Preserving Pasaquan


Annie Moye was 17 years old the first time she visited Pasaquan, the rural homestead of outside…

Georgia (Sep 18, 2012)

Annie Moye was 17 years old the first time she visited Pasaquan, the rural homestead of outside artist Eddie Owens Martin, or St. EOM as he preferred to be called, which he transformed into his personal vision of paradise.
“Every small Southern town has its eccentric,” Moye said. “St. EOM just happened to be a great one.”
On four acres just outside of Buena Vista, Ga., Martin created an environmental art site consisting of six buildings,
including a late-nineteenth-century farmhouse, all painted – inside and out – with vibrant colors and bold patterns, often incorporating human figures and nature imagery. There are also several painted concrete walls, which often feature raised sculptural elements.
“The first time I came here I remember thinking, ‘this is bizarre and really cool,’” Moye, a native of neighboring
Lumpkin, Ga., said, “I like that this man who grew up near where I grew up created this beautiful place.”
St. EOM received little artistic recognition during his lifetime, though once he was featured along with other
Georgia artists at the Library of Congress in Washington, D.C. His suicide on a spring day in 1986, however, brought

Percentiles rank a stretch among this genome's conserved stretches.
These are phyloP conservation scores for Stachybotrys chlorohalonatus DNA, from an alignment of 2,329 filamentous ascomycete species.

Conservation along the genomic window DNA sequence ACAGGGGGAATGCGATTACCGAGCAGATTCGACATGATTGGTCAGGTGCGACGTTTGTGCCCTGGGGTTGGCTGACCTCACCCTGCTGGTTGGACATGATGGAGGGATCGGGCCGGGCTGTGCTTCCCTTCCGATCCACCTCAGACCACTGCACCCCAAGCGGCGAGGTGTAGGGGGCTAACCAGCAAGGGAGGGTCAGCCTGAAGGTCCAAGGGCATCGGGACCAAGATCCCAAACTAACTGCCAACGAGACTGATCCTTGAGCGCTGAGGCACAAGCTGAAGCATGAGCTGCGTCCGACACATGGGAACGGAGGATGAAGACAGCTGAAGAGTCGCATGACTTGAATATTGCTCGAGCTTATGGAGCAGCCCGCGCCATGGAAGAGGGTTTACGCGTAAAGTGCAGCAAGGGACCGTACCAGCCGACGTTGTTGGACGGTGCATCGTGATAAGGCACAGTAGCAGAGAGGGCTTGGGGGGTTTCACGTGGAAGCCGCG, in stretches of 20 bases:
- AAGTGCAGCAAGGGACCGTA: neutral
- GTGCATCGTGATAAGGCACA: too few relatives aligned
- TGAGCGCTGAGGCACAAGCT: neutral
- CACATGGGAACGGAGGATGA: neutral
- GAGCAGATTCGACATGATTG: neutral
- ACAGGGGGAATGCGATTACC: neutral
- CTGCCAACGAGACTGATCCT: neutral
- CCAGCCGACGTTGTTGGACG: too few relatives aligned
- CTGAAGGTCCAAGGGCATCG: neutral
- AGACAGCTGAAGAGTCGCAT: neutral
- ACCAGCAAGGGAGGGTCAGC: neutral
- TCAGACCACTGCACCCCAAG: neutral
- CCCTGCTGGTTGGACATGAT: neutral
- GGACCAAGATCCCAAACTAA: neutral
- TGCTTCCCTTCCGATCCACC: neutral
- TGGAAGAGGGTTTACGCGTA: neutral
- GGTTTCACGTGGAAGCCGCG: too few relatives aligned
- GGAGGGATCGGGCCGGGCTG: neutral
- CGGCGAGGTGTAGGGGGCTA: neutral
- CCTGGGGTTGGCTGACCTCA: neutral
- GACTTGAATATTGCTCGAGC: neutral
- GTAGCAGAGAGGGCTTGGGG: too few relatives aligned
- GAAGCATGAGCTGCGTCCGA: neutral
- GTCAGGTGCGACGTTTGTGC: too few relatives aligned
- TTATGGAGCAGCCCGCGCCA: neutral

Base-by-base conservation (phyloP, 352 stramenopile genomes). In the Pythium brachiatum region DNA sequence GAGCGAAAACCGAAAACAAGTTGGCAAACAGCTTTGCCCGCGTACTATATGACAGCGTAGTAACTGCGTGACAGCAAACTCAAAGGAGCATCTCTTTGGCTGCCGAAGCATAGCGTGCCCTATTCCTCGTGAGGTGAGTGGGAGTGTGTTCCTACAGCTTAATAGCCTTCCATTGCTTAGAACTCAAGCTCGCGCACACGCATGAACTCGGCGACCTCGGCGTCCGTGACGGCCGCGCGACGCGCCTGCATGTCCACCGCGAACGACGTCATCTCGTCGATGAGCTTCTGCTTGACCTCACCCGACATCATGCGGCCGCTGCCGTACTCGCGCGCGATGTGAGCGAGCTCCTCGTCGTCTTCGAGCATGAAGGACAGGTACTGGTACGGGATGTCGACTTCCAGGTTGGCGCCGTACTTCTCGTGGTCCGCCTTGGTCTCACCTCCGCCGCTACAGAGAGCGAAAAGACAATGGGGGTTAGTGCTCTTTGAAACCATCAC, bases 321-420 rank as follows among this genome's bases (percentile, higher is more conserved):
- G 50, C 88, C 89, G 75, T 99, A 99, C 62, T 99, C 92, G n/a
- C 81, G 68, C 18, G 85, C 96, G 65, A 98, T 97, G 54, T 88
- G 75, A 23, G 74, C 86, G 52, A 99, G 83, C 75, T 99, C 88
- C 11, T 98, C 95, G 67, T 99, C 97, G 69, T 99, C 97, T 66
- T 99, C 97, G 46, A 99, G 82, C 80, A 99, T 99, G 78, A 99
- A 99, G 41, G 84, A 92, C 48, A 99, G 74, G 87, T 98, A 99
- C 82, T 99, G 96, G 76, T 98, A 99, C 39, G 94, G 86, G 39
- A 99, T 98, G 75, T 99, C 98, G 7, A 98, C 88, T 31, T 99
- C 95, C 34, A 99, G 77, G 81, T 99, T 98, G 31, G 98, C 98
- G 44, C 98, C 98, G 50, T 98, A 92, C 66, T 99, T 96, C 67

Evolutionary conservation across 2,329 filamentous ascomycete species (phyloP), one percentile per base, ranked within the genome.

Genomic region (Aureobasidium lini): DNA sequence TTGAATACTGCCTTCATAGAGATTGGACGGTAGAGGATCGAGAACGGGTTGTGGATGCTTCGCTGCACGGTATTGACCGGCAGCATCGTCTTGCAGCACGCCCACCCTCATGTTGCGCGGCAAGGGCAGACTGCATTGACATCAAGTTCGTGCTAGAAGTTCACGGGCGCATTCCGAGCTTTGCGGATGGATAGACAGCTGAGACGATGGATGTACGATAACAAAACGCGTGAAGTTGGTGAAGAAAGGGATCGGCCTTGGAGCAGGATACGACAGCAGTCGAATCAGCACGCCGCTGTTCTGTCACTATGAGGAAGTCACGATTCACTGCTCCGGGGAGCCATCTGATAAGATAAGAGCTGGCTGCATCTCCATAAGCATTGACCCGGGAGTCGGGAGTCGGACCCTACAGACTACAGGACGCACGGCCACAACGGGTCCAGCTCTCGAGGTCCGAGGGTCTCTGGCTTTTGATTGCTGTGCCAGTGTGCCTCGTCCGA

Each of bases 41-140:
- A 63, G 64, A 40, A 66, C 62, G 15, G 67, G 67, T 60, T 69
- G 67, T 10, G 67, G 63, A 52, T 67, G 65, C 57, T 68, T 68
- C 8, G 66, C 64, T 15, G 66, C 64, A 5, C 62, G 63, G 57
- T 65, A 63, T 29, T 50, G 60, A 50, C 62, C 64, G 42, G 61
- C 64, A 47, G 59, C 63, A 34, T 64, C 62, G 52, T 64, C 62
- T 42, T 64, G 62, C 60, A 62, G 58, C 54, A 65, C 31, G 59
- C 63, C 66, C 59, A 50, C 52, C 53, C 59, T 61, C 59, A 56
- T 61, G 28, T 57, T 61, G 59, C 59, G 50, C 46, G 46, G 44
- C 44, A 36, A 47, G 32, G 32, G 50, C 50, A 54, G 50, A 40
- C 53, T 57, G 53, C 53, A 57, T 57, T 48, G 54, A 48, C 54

him fame. Works by St. EOM have been acquired by the Museum of Modern Art in New York and the Smithsonian
Museum of American Art in Washington, D.C.
As part of her capstone project for her master’s in American Studies , which she received in May, Moye created
a digital archive for the Pasaquan Preservation Society Inc.,which owns the site.
“Annie has accomplished more in one year than we have been able to do since 2003,” preservation board chairman
Dr. John S. Rogers said. “She has archived so much of the paperwork from Eddie Martin which can now be used by
anyone wishing to research his life and work.” Moye has archived boxes and boxes of St. EOM’s personal memorabilia, including letters, veterinary bills, original sketches, a postcard from Georgia folk artist Howard Finster, even a receipt for 1,000 Buddha statues that St. EOM would presumably sell to his fortune-telling customers.
“I’m going through very intimate details of his life, and learning about who he was,” Moye said. “I think that he was a very funny person; that the friendships in his life meant a lot to him; he was a very loyal person; he loved animals and drag; and he maintained many friendships throughout his life.”
In addition to archiving St. EOM’s documents, Moye has converted old 8mm and super 8mm film files to digital format that are now available on YouTube and Facebook.
“This worldwide publicity she has created will benefit Pasaquan for years to come,” Rogers, the preservation society board chair, said. “We also are very gratified that Kennesaw State University has worked in conjunction with
Annie to make all this possible.”
Working under the guidance of professors LeeAnn Lands and Dinah McClintock, as well as receiving advice from the
Department of Museums, Archives and Rare Books, Moye’s project is a shining example of how KSU is striving to become Georgia’s Engaged University.
“As the GRA for Engaged KSU, the idea for this project from the beginning was what can I do for the Pasaquan Preservation Society,” Moye said. “I’m really proud to be able to work and help this site. That’s the thing about public
scholarship, it is very rewarding, to feel like you’re helping your community in some way while you’re getting your degree.”
-- Jennifer Hafer


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